Identity Cache In LINQ To SQL

What is Identity Cache?

DataContext object uses identity cache to manage objects. 


In this example, we are retrieving two students from the database with the same identity and using the same datacontext object. With the first LINQ query is executed, it gets translated to T-SQL. The SQL query is executed and the result is brought back into the application, where a Student object is created. The object identity is stored in the Identity cache. When the second LINQ query is issued for the same student object, LINQ checks the identity cache and returns a reference to the student object that already exists. Notice that there is only one call to the database, despite having two LINQ queries. S1 and S2 are pointing to the same student object in memory.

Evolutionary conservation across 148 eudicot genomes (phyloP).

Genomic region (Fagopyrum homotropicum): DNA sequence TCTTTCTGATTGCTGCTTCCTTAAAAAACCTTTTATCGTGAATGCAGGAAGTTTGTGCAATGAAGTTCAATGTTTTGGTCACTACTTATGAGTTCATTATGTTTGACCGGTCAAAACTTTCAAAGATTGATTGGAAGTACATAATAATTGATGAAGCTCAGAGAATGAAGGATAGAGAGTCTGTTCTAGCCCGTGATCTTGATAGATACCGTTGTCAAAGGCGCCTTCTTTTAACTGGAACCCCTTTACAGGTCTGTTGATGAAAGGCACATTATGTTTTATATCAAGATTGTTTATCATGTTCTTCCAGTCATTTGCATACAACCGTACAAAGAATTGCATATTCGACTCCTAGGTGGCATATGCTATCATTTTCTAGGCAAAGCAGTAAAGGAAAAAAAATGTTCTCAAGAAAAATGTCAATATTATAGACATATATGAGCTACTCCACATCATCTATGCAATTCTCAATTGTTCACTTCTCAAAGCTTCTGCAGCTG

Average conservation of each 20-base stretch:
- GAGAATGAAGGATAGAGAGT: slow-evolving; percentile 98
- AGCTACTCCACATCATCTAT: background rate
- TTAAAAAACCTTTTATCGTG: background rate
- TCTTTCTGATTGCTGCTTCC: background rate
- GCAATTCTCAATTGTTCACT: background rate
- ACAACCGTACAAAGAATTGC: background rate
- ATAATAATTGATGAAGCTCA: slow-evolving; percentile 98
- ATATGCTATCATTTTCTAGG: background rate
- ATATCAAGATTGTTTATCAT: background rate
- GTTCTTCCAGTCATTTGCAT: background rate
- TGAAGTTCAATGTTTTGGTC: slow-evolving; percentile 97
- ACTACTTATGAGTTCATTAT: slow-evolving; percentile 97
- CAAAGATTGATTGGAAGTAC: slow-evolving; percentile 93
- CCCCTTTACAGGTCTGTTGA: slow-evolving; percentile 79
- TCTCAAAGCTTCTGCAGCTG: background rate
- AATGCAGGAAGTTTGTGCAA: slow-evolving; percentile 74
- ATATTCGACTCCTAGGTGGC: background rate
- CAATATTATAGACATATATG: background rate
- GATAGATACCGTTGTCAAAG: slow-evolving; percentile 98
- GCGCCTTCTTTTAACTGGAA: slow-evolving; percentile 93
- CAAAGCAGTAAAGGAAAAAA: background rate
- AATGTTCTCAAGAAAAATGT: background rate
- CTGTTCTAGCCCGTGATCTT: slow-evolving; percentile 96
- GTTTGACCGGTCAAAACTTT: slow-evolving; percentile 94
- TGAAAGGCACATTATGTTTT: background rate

1. using(SampleDataContext dbContext = new SampleDataContext()) {  
  2.     dbContext.Log = Console.Out;  
  3.     Student S1 = dbContext.Students.FirstOrDefault(x => x.ID == 1);  
  4.     Student S2 = dbContext.Students.FirstOrDefault(x => x.ID == 1);  
  5.     Console.WriteLine("S1 == S2 : {0}", object.ReferenceEquals(S1, S2));  
  6. }   

Code Explanation

First, we create an instance of a datacontext class.dbcontext.log  which is going to log the SQL statements into the console screen. Notice we have two identical LINQ queries, and both are going to return the same student object where ID equals 1. 

Create an Empty Console Application add LINQ to SQL designer class file and drag and drop the student table and paste the above code in the main method. Now let’s check the output :

 

Now notice that we have one T-SQL query which is fired to the database.